Resume Red Flag?

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It’s happened to most professionals in any field — you send a resume to a company or companies, expecting to hear back and never do.

In searching for employment, you can’t help but wonder what’s happening on the other end that caused your resume to be cast into the void.

Over on our Career Development discussion board, we heard from an IT professional with a very specific guess about such a situation.

Junior member bfman posted: “I have an entry on my resume that I think could be preventing me from getting any calls. I need your opinion on this. The latest entry is for a consulting company I work for on weekends. So, I have made that experience from last year until present with my full-time IT job, which is since 2005 until present. Do you think this weekend consulting is the culprit? If you were a hiring manager, would you consider a person who does IT consulting on weekends and works full time on weekdays?”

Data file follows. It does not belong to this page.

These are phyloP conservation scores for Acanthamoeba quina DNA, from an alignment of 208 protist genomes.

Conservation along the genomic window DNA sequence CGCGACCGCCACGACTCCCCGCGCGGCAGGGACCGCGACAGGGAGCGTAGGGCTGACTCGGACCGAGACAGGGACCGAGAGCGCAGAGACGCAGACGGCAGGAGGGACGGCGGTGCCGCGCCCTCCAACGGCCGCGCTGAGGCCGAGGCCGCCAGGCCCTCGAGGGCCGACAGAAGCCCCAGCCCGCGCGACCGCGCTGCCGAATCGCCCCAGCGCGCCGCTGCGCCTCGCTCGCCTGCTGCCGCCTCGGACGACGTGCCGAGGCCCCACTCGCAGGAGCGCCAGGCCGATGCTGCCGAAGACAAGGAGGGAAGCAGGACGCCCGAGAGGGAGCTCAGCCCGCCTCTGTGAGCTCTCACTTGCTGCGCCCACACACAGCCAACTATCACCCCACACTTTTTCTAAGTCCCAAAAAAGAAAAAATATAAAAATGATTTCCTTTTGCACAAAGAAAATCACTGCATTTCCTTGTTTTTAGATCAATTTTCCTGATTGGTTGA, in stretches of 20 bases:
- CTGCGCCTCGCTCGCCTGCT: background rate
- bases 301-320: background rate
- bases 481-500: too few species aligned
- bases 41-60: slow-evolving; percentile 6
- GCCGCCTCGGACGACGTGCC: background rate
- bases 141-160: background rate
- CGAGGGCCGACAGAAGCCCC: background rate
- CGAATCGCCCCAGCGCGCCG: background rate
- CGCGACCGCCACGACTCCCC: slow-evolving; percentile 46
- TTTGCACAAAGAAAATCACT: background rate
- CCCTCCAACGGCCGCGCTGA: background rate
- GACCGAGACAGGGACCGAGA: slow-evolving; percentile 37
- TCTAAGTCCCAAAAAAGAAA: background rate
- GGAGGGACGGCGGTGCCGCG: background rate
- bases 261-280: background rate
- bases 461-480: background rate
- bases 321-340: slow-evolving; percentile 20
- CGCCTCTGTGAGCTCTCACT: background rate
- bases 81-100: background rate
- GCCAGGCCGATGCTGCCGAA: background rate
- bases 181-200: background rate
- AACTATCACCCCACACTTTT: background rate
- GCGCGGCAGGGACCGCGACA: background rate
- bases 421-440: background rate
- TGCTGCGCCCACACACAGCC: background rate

Forum member cpattersonv1 voiced doubt that this element of bfman’s resume was the problem. “That’s probably not it. If there are tasks you perform on a regular basis that are industry-specific, and you have them listed, they might be the culprit. For instance, if you are on an IT help desk and you list ‘answer phone calls,’ that sort of thing. The best resumes are short. “Also list things you’ve done to better your workplace or to make things run more smoothly. For IT-related positions, companies want to know that you have a good understanding of their business needs, as well as the technical aspects of IT. Unless the places you’re applying have a policy against weekend IT work, they will more than likely count it as experience.”